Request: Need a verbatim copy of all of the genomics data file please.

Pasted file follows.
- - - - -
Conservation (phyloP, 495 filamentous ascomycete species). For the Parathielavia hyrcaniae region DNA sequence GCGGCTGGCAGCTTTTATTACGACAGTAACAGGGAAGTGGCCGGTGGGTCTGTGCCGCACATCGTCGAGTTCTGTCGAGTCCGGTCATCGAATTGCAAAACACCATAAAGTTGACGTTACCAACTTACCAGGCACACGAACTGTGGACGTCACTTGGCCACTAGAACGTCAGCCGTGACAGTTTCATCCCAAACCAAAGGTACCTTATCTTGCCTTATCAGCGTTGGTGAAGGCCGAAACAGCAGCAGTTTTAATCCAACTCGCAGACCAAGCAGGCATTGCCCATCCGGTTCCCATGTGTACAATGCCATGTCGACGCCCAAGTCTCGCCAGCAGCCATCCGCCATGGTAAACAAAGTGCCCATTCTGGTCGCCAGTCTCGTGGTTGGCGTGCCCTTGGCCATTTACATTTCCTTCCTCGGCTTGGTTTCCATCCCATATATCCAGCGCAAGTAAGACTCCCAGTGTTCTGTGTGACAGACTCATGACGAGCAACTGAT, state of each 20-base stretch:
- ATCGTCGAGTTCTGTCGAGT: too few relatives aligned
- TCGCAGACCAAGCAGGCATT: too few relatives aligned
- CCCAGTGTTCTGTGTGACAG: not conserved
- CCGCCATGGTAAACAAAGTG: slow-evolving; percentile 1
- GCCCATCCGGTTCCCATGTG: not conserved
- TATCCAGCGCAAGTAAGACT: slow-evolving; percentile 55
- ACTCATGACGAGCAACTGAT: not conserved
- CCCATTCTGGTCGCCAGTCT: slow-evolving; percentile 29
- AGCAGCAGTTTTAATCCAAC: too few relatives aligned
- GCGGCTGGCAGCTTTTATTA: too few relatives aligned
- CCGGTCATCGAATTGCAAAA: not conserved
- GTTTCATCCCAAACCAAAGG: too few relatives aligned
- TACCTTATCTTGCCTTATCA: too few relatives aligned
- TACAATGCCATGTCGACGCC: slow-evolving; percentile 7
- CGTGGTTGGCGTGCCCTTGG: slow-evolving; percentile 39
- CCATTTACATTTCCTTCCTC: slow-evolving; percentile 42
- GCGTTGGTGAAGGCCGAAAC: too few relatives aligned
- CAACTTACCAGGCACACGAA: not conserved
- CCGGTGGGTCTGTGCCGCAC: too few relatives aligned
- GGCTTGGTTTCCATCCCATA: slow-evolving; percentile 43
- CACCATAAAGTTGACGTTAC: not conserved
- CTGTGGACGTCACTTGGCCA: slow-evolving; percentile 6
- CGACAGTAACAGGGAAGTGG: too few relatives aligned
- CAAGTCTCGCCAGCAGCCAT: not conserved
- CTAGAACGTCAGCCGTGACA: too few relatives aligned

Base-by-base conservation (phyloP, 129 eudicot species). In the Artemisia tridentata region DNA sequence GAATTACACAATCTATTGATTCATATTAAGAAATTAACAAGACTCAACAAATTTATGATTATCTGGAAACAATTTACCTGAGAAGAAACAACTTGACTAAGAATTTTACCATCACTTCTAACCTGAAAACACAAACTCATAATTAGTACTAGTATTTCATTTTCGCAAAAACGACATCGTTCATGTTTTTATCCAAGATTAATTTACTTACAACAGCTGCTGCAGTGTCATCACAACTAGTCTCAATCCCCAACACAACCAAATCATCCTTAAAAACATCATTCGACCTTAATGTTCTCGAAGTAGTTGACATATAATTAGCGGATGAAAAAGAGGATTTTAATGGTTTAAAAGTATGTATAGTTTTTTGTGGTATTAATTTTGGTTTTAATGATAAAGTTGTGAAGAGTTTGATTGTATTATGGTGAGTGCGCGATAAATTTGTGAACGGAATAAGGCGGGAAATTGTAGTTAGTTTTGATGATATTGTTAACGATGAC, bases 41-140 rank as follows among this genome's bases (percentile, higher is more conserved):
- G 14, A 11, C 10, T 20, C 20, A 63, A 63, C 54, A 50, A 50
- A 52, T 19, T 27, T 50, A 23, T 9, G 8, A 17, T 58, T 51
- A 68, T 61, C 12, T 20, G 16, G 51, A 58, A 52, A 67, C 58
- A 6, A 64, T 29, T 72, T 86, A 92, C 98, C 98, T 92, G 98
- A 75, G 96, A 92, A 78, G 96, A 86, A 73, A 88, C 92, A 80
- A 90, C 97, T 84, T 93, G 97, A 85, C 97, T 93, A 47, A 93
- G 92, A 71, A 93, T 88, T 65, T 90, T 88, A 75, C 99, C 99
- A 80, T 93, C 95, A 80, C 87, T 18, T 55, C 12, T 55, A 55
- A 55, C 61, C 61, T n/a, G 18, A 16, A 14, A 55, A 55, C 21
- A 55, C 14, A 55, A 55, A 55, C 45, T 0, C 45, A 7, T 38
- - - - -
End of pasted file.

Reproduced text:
Conservation (phyloP, 495 filamentous ascomycete species). For the Parathielavia hyrcaniae region DNA sequence GCGGCTGGCAGCTTTTATTACGACAGTAACAGGGAAGTGGCCGGTGGGTCTGTGCCGCACATCGTCGAGTTCTGTCGAGTCCGGTCATCGAATTGCAAAACACCATAAAGTTGACGTTACCAACTTACCAGGCACACGAACTGTGGACGTCACTTGGCCACTAGAACGTCAGCCGTGACAGTTTCATCCCAAACCAAAGGTACCTTATCTTGCCTTATCAGCGTTGGTGAAGGCCGAAACAGCAGCAGTTTTAATCCAACTCGCAGACCAAGCAGGCATTGCCCATCCGGTTCCCATGTGTACAATGCCATGTCGACGCCCAAGTCTCGCCAGCAGCCATCCGCCATGGTAAACAAAGTGCCCATTCTGGTCGCCAGTCTCGTGGTTGGCGTGCCCTTGGCCATTTACATTTCCTTCCTCGGCTTGGTTTCCATCCCATATATCCAGCGCAAGTAAGACTCCCAGTGTTCTGTGTGACAGACTCATGACGAGCAACTGAT, state of each 20-base stretch:
- ATCGTCGAGTTCTGTCGAGT: too few relatives aligned
- TCGCAGACCAAGCAGGCATT: too few relatives aligned
- CCCAGTGTTCTGTGTGACAG: not conserved
- CCGCCATGGTAAACAAAGTG: slow-evolving; percentile 1
- GCCCATCCGGTTCCCATGTG: not conserved
- TATCCAGCGCAAGTAAGACT: slow-evolving; percentile 55
- ACTCATGACGAGCAACTGAT: not conserved
- CCCATTCTGGTCGCCAGTCT: slow-evolving; percentile 29
- AGCAGCAGTTTTAATCCAAC: too few relatives aligned
- GCGGCTGGCAGCTTTTATTA: too few relatives aligned
- CCGGTCATCGAATTGCAAAA: not conserved
- GTTTCATCCCAAACCAAAGG: too few relatives aligned
- TACCTTATCTTGCCTTATCA: too few relatives aligned
- TACAATGCCATGTCGACGCC: slow-evolving; percentile 7
- CGTGGTTGGCGTGCCCTTGG: slow-evolving; percentile 39
- CCATTTACATTTCCTTCCTC: slow-evolving; percentile 42
- GCGTTGGTGAAGGCCGAAAC: too few relatives aligned
- CAACTTACCAGGCACACGAA: not conserved
- CCGGTGGGTCTGTGCCGCAC: too few relatives aligned
- GGCTTGGTTTCCATCCCATA: slow-evolving; percentile 43
- CACCATAAAGTTGACGTTAC: not conserved
- CTGTGGACGTCACTTGGCCA: slow-evolving; percentile 6
- CGACAGTAACAGGGAAGTGG: too few relatives aligned
- CAAGTCTCGCCAGCAGCCAT: not conserved
- CTAGAACGTCAGCCGTGACA: too few relatives aligned

Base-by-base conservation (phyloP, 129 eudicot species). In the Artemisia tridentata region DNA sequence GAATTACACAATCTATTGATTCATATTAAGAAATTAACAAGACTCAACAAATTTATGATTATCTGGAAACAATTTACCTGAGAAGAAACAACTTGACTAAGAATTTTACCATCACTTCTAACCTGAAAACACAAACTCATAATTAGTACTAGTATTTCATTTTCGCAAAAACGACATCGTTCATGTTTTTATCCAAGATTAATTTACTTACAACAGCTGCTGCAGTGTCATCACAACTAGTCTCAATCCCCAACACAACCAAATCATCCTTAAAAACATCATTCGACCTTAATGTTCTCGAAGTAGTTGACATATAATTAGCGGATGAAAAAGAGGATTTTAATGGTTTAAAAGTATGTATAGTTTTTTGTGGTATTAATTTTGGTTTTAATGATAAAGTTGTGAAGAGTTTGATTGTATTATGGTGAGTGCGCGATAAATTTGTGAACGGAATAAGGCGGGAAATTGTAGTTAGTTTTGATGATATTGTTAACGATGAC, bases 41-140 rank as follows among this genome's bases (percentile, higher is more conserved):
- G 14, A 11, C 10, T 20, C 20, A 63, A 63, C 54, A 50, A 50
- A 52, T 19, T 27, T 50, A 23, T 9, G 8, A 17, T 58, T 51
- A 68, T 61, C 12, T 20, G 16, G 51, A 58, A 52, A 67, C 58
- A 6, A 64, T 29, T 72, T 86, A 92, C 98, C 98, T 92, G 98
- A 75, G 96, A 92, A 78, G 96, A 86, A 73, A 88, C 92, A 80
- A 90, C 97, T 84, T 93, G 97, A 85, C 97, T 93, A 47, A 93
- G 92, A 71, A 93, T 88, T 65, T 90, T 88, A 75, C 99, C 99
- A 80, T 93, C 95, A 80, C 87, T 18, T 55, C 12, T 55, A 55
- A 55, C 61, C 61, T n/a, G 18, A 16, A 14, A 55, A 55, C 21
- A 55, C 14, A 55, A 55, A 55, C 45, T 0, C 45, A 7, T 38